What was the casting process like? Most of the younger kids presumably haven’t acted in many films. Did you run into any problems when explaining certain rituals or references you were trying to work into the film, or were the kids open to the experimentation?
The casting process was fairly standard except for not having a casting director. We put out casting calls through several Los Angeles–based services and saw upwards of a thousand kids. The idea was simply that if I found vulnerability or charm in an actor, we would mold the script and the world to include them. The talent pool I imagine is a bit unique. Many of these kids had never acted in films before. One said his first curse word in our audition. Their naiveté was my fuel! I didn’t explain anything to them. Somehow they were wide open to the process. They were not allowed to read the script, only the pages that they appeared in. I was strategic about how much consciousness each character had regarding the mechanics of the world. In fact, the only character who was able to read the entire script was Sloan (played by Cole Devine), the gloomy twenty-something who works at Monty’s Deli. Being the only character in the second half who has not repressed the memory of the same suburban ritual from his time in high school, I was keen on having him in the know, bearing its weight.
I’m curious about the film’s relationship with ’90s television. You’re not shy about hiding references to filmmakers like Richard Linklater and David Lynch––and, with regard to the bifurcated structure, even early Apichatpong Weerasethakul––but there’s also this parallel undercurrent of influences that seem rooted in the pop cultural iconography of your adolescence. Filling out the campfire scene with child actors like Danny Tamberelli from ’90s Nickelodeon shows, for example, is something that will likely be lost on anyone not of a certain generation. Was there a specific feeling you were hoping to evoke?
My work in film began in kids’ television. I started at the Tom Lynch Company where I developed shows such as Suburban Legends, a series I co-created with Kevin Anton. The show stars Haley Bodell, the “lead” of Ham on Rye, at the age of 12. Nineties Nickelodeon was my biggest influence for my first steps in moving images, especially programs like The Adventures of Pete & Pete and Hey Arnold!. Eventually, I stepped away from television and deep into cinema. Even still, Suburban Legends marks an incredibly meaningful time period in my life. I feel as though I can never access that same degree of purity and innocence ever again—another threshold crossed.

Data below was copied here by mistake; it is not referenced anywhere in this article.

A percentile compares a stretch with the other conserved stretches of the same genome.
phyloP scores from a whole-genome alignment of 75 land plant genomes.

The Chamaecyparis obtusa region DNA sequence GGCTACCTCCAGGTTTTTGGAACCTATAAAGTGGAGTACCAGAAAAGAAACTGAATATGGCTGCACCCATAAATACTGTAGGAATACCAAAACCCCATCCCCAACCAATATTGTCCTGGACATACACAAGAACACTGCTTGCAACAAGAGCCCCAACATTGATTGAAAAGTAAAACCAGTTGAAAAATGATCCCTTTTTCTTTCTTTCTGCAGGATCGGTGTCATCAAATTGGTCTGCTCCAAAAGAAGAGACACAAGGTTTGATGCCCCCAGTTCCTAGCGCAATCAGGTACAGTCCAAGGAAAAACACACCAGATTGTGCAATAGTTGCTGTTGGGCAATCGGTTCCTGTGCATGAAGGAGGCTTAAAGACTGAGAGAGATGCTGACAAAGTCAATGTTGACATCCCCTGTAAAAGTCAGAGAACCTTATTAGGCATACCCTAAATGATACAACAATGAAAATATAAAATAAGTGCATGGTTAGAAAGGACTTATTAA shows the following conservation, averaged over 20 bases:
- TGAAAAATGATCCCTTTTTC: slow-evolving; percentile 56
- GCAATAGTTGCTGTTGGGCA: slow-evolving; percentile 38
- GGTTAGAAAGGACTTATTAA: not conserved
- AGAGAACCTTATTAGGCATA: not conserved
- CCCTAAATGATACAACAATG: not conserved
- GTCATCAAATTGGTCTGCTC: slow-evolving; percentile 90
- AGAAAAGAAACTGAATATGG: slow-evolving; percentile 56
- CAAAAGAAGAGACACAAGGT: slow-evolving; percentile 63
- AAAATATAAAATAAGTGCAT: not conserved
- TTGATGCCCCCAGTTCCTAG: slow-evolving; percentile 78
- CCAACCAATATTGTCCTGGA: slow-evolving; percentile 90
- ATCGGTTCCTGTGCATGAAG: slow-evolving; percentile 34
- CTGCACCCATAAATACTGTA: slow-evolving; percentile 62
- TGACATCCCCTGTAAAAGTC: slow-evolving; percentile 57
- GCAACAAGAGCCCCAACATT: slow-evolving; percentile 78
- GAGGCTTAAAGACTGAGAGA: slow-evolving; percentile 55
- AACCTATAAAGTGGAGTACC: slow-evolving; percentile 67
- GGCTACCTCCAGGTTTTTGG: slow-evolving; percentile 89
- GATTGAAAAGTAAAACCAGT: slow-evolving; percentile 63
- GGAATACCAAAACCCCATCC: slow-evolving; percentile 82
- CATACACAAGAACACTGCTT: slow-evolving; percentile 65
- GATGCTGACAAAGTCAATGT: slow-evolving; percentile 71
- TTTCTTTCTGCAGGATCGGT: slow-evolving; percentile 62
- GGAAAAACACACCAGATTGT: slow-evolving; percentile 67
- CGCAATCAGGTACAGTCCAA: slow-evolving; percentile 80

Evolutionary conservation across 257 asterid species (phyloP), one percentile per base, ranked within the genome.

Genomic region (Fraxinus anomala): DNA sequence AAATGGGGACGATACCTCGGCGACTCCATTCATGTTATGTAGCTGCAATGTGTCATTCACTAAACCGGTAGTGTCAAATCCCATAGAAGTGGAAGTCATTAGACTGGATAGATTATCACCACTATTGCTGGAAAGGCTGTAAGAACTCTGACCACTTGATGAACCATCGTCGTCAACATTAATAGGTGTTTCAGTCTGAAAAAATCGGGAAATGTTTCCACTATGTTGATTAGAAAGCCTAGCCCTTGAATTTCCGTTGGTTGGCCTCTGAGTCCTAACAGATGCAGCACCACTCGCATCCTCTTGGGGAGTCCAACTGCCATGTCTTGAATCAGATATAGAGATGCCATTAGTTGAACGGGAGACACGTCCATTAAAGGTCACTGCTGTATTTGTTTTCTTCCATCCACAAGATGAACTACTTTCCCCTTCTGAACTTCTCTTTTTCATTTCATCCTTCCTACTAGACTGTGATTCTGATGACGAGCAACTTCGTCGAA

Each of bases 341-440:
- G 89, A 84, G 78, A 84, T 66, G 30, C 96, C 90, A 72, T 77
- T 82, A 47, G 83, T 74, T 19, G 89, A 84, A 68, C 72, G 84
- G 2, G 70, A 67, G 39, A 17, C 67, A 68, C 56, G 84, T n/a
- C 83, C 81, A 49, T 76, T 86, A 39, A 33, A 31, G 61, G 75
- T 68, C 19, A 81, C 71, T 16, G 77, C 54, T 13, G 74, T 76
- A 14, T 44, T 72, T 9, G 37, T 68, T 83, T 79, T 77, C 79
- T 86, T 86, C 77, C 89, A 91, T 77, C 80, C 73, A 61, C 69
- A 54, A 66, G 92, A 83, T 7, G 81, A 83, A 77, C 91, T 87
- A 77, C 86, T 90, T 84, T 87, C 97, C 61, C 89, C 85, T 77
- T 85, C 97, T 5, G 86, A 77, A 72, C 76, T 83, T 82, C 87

This frustration probably fuels a lot of the dissonant cultural juxtapositions in the film. I like the bonfire sequence in Ham as a nod to the poker game in Sunset Blvd., only my ’90s stars play Uno. I also enjoy this sequence because it feels like this backyard is where everybody in life eventually ends up after the wave of youth has crested and the “real world” settles in. I was keen on using talent who I personally have not seen in the limelight for a while––a few of them are still pretty active but I can be pretty oblivious to contemporary pop culture. Anyway, I wanted my generation to see them again and have the same experience as they might have scrolling on social media seeing faces they haven’t since graduation. You look at their faces and suddenly realize right there in the theater how much time has passed.
What was it like getting them on board? Was there any hesitation on their end to play off a collective memory of their own pasts? I’m also curious what it was like for them to see each other again.
Tom Lynch, who remained a mentor of mine, connected me with Danny Tamberelli [from The Adventures of Pete & Pete] and then the rest fell into place. He had been in the Nickelodeon shows All That and Figure It Out with Lori Beth Denberg, so I think she was excited to reunite with her old friend. Danny had also appeared in The Mighty Ducks with Aaron Schwartz years ago, so it became a really warm reunion despite the dark scene. They were all super cool about being involved in the film and had a good sense of humor about the meta context. I think Danny and Lori Beth are still friendly because they were really chummy on set, cracking jokes all night and singing Beat Happening between takes! It was fun and quite strange.